Don’t have overly high expectations when using a built-in digital camera flash. Flash photos can range from great to awful. If you take a lot of inside shots, consider purchasing a camera with a hot shoe, that takes an external. Or get a slave flash.
Getting the most from a built-in camera flash
A digital camera flash triggers automatically in low light conditions when set to auto mode. On some digital cameras, lifting up the flash activates it.
For best flash performance, always use a flash within the range listed in the camera manual specifications. If your digital camera has flash compensation, adjust settings to increase or decrease flash output as needed.
To improve overall photo quality when using a flash, move subjects closer to available light coming through a window or door before shooting. If there is not outside light, turn on more room lights and change the white balance settings as needed.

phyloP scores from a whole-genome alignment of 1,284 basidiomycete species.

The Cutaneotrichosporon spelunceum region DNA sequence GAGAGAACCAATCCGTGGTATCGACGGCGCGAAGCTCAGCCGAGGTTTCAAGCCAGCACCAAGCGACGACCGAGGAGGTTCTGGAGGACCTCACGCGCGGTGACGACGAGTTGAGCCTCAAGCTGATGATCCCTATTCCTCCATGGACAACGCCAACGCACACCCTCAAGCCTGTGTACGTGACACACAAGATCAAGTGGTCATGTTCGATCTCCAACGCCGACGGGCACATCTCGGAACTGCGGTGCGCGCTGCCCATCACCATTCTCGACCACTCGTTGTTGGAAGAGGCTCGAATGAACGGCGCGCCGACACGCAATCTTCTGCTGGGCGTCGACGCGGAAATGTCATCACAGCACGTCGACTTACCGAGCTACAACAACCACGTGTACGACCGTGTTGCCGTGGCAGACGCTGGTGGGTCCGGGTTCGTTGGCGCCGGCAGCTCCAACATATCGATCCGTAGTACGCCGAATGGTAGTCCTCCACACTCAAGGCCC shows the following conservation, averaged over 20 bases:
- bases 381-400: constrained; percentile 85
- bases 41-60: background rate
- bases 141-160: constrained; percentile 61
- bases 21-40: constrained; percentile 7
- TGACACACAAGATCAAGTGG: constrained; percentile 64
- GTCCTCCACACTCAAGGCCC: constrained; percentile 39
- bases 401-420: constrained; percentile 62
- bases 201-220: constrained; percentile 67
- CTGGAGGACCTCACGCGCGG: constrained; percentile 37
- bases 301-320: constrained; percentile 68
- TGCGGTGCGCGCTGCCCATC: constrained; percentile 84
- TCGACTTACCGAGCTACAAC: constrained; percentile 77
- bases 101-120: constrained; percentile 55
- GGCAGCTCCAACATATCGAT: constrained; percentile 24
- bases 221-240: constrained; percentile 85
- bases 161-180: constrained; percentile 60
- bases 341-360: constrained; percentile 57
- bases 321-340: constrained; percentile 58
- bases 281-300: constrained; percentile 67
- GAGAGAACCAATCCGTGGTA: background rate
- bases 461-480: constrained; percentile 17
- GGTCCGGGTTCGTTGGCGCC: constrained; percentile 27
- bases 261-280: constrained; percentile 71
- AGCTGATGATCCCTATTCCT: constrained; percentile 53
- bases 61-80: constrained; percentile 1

Many don’t think of using the flash outside. A digital camera sees less detail than the human eye so fill-in flash is used to bring out details that may be lost in shadows. It’s an effective way to eliminate dark, shadowy areas which lack detail such as when a subject is back lit or in the shade.
Digital cameras typically have several flash modes that can be changed to suit a variety of lighting situations. Flash ranges change according to the zoom/focal length used.